In a new paper published in The Lancet Psychiatry today, CPFT research leads join 22 global experts to call for studies to address the mental health impact of COVID-19.
Co-authored with CPFT honorary consultant psychiatrists Professor Ed Bullmore, CPFT's Director of Research and Development and Professor Tamsin Ford at the University of Cambridge, the paper highlights the urgent need to improve monitoring, protection and treatment for mental health, and understand how this virus affects the brain.
Professor Ed Bullmore said: “We need an unprecedented research response if we are to limit the negative consequences of this pandemic on the mental health of our society now and in the future.
“To make a real difference we will need to harness the tools of our digital age – finding smart new ways to measure the mental health of individuals remotely, finding creative ways to boost resilience and finding ways to treat people in their homes. This effort must be considered central to our global response to the pandemic.”
Two online surveys were completed in late March (when lockdown measures were announced) to enable the public and people with lived experience of mental health conditions to inform the Lancet Psychiatry paper. They showed that people had specific concerns related to COVID-19 including increased anxiety, fear of becoming mentally unwell, access to mental health services and the impact on mental wellbeing.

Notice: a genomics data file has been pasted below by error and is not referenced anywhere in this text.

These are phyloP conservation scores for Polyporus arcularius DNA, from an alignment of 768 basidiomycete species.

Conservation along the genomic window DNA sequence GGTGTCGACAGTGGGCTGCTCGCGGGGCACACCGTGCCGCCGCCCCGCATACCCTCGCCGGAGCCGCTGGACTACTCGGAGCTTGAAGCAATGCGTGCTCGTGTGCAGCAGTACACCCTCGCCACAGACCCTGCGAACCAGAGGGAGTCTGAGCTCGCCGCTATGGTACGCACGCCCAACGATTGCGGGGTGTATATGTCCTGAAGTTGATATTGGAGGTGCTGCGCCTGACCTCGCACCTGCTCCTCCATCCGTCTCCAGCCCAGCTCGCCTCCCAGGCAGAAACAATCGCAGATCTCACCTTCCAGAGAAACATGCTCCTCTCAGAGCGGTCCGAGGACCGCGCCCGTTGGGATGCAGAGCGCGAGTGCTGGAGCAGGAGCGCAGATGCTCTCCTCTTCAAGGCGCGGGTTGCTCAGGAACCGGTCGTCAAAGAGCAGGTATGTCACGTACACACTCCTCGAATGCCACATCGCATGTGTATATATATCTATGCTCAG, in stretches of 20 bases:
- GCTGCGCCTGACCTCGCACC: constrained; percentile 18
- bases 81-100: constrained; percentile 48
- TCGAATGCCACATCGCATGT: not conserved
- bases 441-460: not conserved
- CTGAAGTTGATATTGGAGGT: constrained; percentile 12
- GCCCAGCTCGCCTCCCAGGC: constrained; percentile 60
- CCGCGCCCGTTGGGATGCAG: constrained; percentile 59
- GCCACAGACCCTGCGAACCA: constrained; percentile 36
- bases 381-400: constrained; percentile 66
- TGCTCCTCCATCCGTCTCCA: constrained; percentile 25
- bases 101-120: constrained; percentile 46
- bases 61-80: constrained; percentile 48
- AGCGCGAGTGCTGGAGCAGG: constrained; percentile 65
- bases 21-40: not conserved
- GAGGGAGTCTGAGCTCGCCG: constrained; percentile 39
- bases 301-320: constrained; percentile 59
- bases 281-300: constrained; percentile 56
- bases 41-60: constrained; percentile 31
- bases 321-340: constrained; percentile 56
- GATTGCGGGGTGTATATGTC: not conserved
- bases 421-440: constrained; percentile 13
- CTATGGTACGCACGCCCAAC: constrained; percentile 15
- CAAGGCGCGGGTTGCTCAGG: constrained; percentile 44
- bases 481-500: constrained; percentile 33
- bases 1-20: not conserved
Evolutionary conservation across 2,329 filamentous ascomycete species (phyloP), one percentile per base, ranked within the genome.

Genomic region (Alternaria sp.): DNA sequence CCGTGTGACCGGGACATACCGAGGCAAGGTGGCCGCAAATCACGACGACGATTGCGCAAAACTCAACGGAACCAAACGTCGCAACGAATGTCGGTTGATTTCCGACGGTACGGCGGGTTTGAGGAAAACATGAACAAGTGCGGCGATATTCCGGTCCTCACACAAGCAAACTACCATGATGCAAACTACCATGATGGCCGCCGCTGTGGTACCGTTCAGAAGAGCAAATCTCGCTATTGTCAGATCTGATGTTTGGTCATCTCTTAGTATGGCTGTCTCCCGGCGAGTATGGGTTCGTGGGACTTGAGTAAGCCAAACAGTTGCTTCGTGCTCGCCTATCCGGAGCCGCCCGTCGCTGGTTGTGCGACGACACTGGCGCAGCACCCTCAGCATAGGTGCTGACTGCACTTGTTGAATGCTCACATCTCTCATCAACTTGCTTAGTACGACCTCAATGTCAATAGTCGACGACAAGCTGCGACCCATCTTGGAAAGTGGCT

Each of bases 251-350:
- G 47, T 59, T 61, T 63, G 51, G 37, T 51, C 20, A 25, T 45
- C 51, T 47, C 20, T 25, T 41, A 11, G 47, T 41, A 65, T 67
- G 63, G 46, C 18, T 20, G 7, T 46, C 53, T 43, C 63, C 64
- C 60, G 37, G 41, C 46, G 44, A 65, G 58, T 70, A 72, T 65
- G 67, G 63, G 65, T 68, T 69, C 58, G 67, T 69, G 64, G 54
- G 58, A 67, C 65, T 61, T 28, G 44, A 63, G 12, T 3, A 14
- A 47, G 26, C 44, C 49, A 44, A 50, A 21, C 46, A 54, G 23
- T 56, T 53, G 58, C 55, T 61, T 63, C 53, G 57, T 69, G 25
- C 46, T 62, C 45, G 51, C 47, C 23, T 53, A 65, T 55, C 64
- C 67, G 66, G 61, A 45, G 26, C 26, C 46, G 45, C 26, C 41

In their paper, the expert working group calls for research on mental health to be central to the international response to COVID-19, warning that the pandemic could have a ‘profound’ and ‘pervasive impact’ on global mental health now and in the future. They urge UK research funding agencies to work with researchers and people experiencing mental health impacts to tackle crucial research priorities.
Professor Tamsin Ford said: "It is so essential that we study the impact of the pandemic on the brains and minds of our population, and that we do so collaboratively, using robust methods."
Research is needed to understand what makes people resilient in the face of this crisis, and find out which activities are effective in providing the biggest boost to improve mental health, supporting people to sleep well and be physically active. With no ‘one size fits all’ approach to keeping us mentally healthy – any new interventions will need to be tailored to particular groups of people, such as front line medical and social care staff.
Read more in the full press release from The Academy of Medical Sciences and MQ.